29 Dec

ALK green in Carpentras market

In the summer, Carpentras market is a sight to behold. From the independent fruit and veg growers just outside the medieval wall to the artisanal soap merchant at the top of the town, in the cooling shade of the plane trees, there is everything you could want and even things you never knew you needed. The sheer size of this market is simply mind-boggling, and the freshness and diversity of the produce on offer staggering: cheese, meat, fish, fruit, vegetable, local olive oil and wine, and so much more. There are even hardware stalls in case you forgot the emergency triangle for your car.

The last time we went there, I didn’t buy said triangle, but some delicious saucisson that we had on the terrace that same evening, alongside some gorgeous olives, tapenade, and of course a bottle of the delicious local rosé. We also bought figs, nectarines and the biggest frisée salad I had ever seen.

But the purchase I was most proud of was some gorgeous crockery, which was the right shade of green, henceforth known as ALK green. It was love at first sight: bowls, trays, coffee ‘glasses’ and serving plates, I simply could not resist and could have bought the lot. I also had a good chat with the stallholder, and she even threw in a few pieces as a present, which made my day. She had a real passion and a deserved pride for her product, which, as it turns out, was the best reason to visit Carpentras market that day. It is a passion she shares with all stallholders there. That’s why I’m sure I will go back to Carpentras market for more ALK green.

Du vert ALK au marché de Carpentras

L’été, le marché de Carpentras vaut une visite. Des maraîchers indépendants au pied du mur médiéval aux marchands de savons artisanaux en haut de la ville, sous l’ombre fraîche des platanes, on y trouve tout ce qu’on veut et même certaines choses don st vous ignoriez le besoin. L’étendue du marché est époustouflante, la fraîcheur et diversité des produits à votre disposition hallucinantes: fromages, viandes, poissons, fruits, légumes, huile d’olive et vins de la région, et tellement plus. Il y a même des quincailliers si vous avez oublié le triangle d’urgence pour la voiture.

Lors de ma dernière visite, je n’ai pas acheté le dit triangle, mais un savoureux saucisson dévoré le soir même sur la terrasse, avec quelques superbes olives, de la tapenade et bien sûr une bouteille du délicieux rosé local. Nos autres achats: des figues, quelques nectarines et la plus grosse frisée que j’aie jamais vue.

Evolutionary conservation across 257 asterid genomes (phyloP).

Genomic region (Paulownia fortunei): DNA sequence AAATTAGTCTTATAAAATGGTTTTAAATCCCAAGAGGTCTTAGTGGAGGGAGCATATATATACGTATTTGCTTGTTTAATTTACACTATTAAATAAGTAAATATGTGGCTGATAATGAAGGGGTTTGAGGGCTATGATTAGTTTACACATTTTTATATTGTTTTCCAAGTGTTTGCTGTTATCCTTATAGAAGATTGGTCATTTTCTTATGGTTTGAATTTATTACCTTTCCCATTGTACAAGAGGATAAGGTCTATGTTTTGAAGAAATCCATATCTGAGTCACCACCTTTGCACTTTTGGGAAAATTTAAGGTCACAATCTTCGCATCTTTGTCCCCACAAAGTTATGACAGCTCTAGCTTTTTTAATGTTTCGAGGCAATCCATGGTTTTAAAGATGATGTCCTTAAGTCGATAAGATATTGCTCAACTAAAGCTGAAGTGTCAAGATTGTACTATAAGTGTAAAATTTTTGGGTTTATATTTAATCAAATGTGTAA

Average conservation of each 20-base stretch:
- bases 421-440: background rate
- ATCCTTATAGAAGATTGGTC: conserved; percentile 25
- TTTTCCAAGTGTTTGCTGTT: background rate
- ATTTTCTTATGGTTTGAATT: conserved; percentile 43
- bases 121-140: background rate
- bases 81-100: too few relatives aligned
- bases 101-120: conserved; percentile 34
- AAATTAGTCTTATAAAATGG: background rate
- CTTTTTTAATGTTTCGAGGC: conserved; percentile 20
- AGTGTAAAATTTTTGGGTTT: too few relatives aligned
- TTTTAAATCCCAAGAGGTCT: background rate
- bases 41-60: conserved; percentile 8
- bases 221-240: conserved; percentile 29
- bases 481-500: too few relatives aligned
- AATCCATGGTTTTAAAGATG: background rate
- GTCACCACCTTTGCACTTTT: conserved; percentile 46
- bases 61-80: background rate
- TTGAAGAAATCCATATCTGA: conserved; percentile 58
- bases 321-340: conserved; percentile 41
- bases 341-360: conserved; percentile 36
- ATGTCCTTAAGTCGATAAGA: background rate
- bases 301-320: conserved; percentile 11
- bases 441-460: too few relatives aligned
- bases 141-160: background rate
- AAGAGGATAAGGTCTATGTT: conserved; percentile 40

Mais l’acquisition dont je suis le plus fier: quelques pièces de vaisselle verte, exactement de la bonne couleur, à partir de ce jour connu sous le nom de ‘vert ALK’. J’ai tout acheté: bols, plateau, verres à café et assiettes, je n’ai simplement pas pu résister et j’ai presque acheter tout le stock! J’ai aussi papoté avec la patronne, et elle m’a même donné quelques pièces en cadeau, la meilleure nouvelle de la journée. Sa passion, ainsi que sa fierté à la qualité de ses produits étaient évidentes, et la rencontrer fut la meilleure raison de visiter le marché ce jour-là. Une passion qu’elle partage avec tous les marchands présents. C’est pour ça que je sais que je retournerai au marché de Carpentras pour plus de vert ‘ALK”.


20 Dec

Pleasurable dilemmas

A little while ago, I met my good friend E in town. As we hadn’t seen each other for a while, we’d decided to take advantage of the gorgeous weather to visit Oxford Street and do some shopping. When lunchtime came I found out, to my great surprise, that E had never experienced the delights of Selfridge’s Brass Rail Brasserie.

Coming back to simple pleasures, this one is one of my favourites. Explaining the choices to E, I salivated in anticipation of the salt beef on rye I was going to have (with pickle on the side for me, coleslaw for E). As it sounds like I knew what I was going to have before I got there, where’s the dilemma, I hear you ask?

Which mustard to choose, of course. American, sweet and brown, French, smooth and mellow, or English, colourful and strong? I am not ashamed to say that I opted for a great lashing of Dijon, enough of it to get up my nose and make my eyes water, but a perfect complement to the salt beef. E went for American, preferring the mellower flavour, but delicious it tired out to be, too.

So, there we are, a pleasurable dilemma leading to a simple lunch with a dear friend. Who could ask for anything more?

11 Dec

A taste of my youth

Last September, as I was browsing the aisles of the local supermarket (well, ok, I was looking for the biggest jar of Nutella I could find), I ‘fell’ on the sweets section. There, a familiar pink and yellow packet caught my eye. Carambar! Wow, now, that’s a blast from the past, I can tell you. What I can’t tell you is when was the last time I actually had one of them. Very nearly 20 years ago, give or take a couple of months, I would say.

These excessively chewy caramel sticks are delicious and ridiculously moreish. The only problem with them is that you simply cannot actually chew on them, as they’d pull your teeth out. So you have to be patient and suck on them. There are two main methods for this. You can unwrap one end of the stick and start there, feeling the caramel melt and stretch or, like me, you can fold the stick in half and stuff the whole thing in your mouth. Hmmmmmm.

The added bonus to the Carambar sticks are the jokes. Found on the inside of the wrapper and sent in by, it seems, young fans, they are simply terrible. If I were to explain how bad these are, I could only compare them to Christmas crackers jokes… Here is an example:

Qu’est-ce qu’une catapulte à salade?

Un lance roquette

(Rusties, drop me an e-mail and I’ll explain!)